Professor V. Aikhionbare
25 March 2013
Federal vs. States
Recently in Florida news, voters are debating about the topic of legalizing medicinal marijuana. But one thing these voters should really focus on is if this is possible. As of 2012 sixteen states, including Alaska, Arizona, California, Colorado, Delaware, Hawaii, Maine, Michigan, Montana, Nevada, New Jersey, New Mexico, Oregon, Rhode Island, Vermont, and Washington, and the District of Columbia have legalized medical marijuana (“Medical”, 1). Although in these states medicinal marijuana is legal, we don’t just live under the state law. We also live under a larger law, the federal government. “In 1996 activists in California, led by Dennis Peron, organized a ballot proposition to legalize medical marijuana. Proposition 215, also called the Compassionate Use Act of 1996, passed by 55.58 percent of the vote. The proposition, as later expanded, allows patients to grow, possess, and collectively distribute marijuana for personal medical use on the recommendation of a licensed physician” (Medical, 1). Still, the federal government threatened to sanction or prosecute physicians who recommended medical marijuana. On October 25, 2001, thirty Drug Enforcement Administration agents raided a Los Angeles Resource Center and shut down operations. California’s government with this because of the fact it goes against the simple constitutional right of states’ rights. But with this in mind Ed Denson brings up a series of questions, should California be able to legalize medicinal marijuana? Should Hawaii be able to legalize gay marriage? Should Arkansas be able to segregate school systems? (The, 1). Personally, I do believe this raid was legal, simply due to the fact the state of California has disrespected the law of the federal government. No if, ands, or buts about it. Also, I believe that the federal government should remain in power as it is currently. Therefore these raids...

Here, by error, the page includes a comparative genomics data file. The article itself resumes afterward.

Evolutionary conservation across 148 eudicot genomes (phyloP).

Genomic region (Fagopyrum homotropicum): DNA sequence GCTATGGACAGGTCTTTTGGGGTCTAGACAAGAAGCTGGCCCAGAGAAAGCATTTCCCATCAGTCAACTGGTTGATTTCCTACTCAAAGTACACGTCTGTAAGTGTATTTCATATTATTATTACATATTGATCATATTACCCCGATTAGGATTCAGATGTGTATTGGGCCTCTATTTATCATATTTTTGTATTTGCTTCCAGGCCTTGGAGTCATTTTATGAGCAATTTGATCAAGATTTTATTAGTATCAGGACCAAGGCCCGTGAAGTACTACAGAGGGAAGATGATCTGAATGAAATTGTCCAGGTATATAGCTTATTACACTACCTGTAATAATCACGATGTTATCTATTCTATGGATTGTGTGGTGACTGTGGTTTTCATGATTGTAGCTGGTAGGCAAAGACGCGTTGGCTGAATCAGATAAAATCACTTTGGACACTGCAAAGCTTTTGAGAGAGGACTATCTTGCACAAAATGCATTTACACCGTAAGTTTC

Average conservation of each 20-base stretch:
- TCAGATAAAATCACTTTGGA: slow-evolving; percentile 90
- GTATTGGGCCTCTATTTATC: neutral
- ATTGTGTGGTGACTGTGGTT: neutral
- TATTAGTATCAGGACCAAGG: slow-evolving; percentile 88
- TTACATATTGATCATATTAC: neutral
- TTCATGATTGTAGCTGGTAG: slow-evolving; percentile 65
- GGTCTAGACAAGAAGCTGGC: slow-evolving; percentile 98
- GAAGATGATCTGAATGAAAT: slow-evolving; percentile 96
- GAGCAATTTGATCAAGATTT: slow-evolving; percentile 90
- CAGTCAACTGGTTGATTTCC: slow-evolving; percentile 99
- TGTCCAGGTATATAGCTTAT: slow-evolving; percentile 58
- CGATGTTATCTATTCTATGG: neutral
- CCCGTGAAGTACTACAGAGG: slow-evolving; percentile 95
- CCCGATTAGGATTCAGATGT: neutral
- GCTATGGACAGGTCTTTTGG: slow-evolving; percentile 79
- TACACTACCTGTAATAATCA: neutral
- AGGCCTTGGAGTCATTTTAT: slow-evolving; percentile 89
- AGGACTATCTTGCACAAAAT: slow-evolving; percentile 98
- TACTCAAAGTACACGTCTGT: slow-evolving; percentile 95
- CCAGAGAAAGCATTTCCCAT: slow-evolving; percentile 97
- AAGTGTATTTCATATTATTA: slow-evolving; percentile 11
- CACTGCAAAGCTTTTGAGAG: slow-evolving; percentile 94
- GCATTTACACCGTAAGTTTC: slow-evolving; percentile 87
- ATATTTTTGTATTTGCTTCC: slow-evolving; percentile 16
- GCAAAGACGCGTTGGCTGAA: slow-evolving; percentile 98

Please join StudyMode to read the full document